A foundation based on strengths
Outstanding leaders and flourishing individuals know their strengths, and how to recognise and nurture it in others. Unfortunately, the everyday relentlessness of corporate life can intervene and mute (or entirely obscure) the innate strengths we have. Strengths-based coaching helps us find or get back onto the path we can and should naturally be on. Strengths-based coaching does not imply blithe inattention to weaknesses! Rather, it can provide the basis for enhanced personal and interpersonal social ‘literacy’, where strengths – both realised and unrealised – are marshalled and nurtured, and the impact of weaknesses and learned behaviours are addressed from a more positive, and expansive perspective. (For the academically oriented, a list of peer-reviewed studies highlighting the success of strengths-based approaches is provided here. The evidence base is established, large and growing.)
With the growth in the science of Positive Psychology since the mid 2000s (particularly since the launch of the Master of Applied Positive Psychology program at the University of Pennsylvania in 2003, and then Harvard University offering its first course he following year), strengths-based coaching approaches have been key in helping individuals find insight and empowerment, while improving their well-being and resilience.
“When well-being comes from engaging our strengths and virtues, our lives are imbued with authenticity.”
Professor Martin Seligman, in ‘Authentic Happiness’
The alternative? Traditional models of self and organisational improvement, and performance management ‘interventions’, have tended to work within a ‘fixing the weaknesses’ paradigm… often at the expense of attention to innate strengths. As many of you know, a blunt external feedback process can leave both deliverers and receivers entirely drained, for example, when focusing on how to ‘lift a rating’ on a less-well-performed performance criterion.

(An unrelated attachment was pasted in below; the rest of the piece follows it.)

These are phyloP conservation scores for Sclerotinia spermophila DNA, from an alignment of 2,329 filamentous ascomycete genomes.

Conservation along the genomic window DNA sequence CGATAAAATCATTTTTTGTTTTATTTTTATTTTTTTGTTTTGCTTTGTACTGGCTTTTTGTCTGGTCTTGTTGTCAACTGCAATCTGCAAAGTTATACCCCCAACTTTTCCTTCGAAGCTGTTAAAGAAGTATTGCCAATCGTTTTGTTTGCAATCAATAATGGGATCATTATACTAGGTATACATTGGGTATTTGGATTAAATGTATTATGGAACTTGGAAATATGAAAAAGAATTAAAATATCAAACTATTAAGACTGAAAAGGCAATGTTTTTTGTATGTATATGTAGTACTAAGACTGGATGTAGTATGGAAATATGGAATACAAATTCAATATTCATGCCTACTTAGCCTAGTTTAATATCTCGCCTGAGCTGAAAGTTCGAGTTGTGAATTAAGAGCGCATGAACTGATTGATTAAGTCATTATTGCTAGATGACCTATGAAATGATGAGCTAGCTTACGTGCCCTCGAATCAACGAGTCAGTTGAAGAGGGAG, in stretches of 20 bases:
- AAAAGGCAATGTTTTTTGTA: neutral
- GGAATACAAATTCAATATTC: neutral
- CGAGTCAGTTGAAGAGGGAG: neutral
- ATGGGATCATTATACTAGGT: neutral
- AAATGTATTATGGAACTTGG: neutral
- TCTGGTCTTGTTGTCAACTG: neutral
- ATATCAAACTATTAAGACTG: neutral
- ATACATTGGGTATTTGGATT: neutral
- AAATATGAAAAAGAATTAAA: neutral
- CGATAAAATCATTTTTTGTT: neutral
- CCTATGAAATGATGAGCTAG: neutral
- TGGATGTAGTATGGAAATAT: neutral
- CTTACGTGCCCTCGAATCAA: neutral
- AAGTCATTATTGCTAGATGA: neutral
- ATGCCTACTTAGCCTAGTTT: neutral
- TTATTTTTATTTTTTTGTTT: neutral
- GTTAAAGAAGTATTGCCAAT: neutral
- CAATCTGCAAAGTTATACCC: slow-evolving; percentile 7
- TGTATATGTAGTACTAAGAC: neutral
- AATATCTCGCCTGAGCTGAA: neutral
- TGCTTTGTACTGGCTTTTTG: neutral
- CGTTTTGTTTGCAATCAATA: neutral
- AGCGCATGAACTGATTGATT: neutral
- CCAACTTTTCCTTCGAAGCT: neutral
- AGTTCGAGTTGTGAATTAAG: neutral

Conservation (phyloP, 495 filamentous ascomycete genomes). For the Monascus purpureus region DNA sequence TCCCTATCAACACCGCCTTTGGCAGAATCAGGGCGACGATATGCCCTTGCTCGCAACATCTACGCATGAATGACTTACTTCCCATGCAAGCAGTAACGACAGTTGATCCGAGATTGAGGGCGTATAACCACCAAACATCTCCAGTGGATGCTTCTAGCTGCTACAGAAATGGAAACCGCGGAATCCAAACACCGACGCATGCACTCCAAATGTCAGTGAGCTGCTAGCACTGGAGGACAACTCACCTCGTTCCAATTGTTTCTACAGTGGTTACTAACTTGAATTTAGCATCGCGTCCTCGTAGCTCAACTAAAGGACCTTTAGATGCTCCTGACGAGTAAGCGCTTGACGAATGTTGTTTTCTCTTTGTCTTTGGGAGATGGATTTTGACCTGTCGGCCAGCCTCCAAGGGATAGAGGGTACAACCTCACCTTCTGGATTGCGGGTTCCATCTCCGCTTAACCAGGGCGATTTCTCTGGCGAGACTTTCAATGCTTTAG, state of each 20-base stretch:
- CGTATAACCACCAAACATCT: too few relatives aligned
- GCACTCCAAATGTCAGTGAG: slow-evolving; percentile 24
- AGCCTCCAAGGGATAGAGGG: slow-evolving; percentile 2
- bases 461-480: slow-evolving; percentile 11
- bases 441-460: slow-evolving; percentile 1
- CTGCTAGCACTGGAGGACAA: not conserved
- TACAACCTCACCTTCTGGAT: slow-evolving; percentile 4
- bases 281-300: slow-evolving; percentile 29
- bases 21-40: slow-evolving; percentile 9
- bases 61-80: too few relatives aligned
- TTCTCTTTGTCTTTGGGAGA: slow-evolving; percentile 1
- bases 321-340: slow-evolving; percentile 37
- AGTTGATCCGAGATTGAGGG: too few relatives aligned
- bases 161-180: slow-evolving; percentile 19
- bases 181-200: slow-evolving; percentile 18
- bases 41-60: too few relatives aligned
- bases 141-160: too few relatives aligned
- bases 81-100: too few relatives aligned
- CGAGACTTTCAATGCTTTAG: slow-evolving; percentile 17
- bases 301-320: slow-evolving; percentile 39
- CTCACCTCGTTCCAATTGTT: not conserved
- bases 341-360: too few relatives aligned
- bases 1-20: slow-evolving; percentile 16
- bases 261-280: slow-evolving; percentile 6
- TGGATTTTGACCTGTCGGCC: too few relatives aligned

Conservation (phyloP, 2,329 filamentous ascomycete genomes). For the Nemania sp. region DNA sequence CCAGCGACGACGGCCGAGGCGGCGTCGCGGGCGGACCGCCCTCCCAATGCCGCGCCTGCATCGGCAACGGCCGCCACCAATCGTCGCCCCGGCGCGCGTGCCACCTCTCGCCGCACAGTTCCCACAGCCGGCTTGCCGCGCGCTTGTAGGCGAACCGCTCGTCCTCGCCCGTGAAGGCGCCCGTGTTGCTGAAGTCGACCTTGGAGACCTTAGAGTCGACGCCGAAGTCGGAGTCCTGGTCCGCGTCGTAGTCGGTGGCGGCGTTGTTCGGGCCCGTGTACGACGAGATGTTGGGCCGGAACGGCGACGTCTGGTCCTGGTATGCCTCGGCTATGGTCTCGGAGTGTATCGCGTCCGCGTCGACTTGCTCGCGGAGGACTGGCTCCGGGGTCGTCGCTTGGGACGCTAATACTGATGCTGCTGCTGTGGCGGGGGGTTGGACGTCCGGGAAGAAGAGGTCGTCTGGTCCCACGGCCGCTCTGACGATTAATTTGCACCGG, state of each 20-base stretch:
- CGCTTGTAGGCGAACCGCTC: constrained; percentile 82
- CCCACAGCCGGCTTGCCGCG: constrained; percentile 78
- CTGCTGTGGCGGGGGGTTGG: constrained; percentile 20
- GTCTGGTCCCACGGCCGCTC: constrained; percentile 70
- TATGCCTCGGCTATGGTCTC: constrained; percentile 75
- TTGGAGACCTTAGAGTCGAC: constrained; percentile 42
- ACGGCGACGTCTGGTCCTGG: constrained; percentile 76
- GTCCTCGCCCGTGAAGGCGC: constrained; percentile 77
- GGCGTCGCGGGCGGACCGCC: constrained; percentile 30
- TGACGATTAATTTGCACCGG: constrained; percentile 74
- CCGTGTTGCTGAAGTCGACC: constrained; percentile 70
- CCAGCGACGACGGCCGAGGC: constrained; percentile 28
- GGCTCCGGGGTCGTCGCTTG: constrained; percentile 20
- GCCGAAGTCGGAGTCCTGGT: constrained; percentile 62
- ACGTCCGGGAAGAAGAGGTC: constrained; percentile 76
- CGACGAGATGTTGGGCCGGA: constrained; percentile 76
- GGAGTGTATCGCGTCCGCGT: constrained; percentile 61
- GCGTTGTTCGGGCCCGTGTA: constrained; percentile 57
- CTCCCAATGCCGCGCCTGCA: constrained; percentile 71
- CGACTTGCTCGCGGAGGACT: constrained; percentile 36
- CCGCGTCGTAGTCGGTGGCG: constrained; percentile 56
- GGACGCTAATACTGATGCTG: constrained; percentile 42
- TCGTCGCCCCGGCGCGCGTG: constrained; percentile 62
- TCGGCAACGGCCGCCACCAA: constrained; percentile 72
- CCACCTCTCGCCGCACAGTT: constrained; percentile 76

“A person can perform only from strength. One cannot build performance on weakness, let alone on something one cannot do at all.”
Peter F. Drucker, in ‘Managing Oneself’
“Working hard to manage weaknesses, while sometimes necessary, will only help us prevent failure. It will not help us reach excellence.”
Professor Martin Seligman in ‘Learned Optimisim’
A strength-based approach offers a far more energising alternative, of benefit to the individual, the relationships around them, and the organisation.
FLEXIBLE, CUSTOMISED SERVICES
I recognise that coaching requirements are never ‘one size fits all’ in terms of structure and number of sessions. I offer services that range from focused goal attention to more layered developmental exploration and dialogue. Contact me to arrange a free initial consultation where we can clarify your needs and key elements of the coaching process.
I am a member of the International Coach Federation (ICF) and Professional Member of the Career Development Association of Australia (CDAA). I adhere to the ICF Code of Ethics.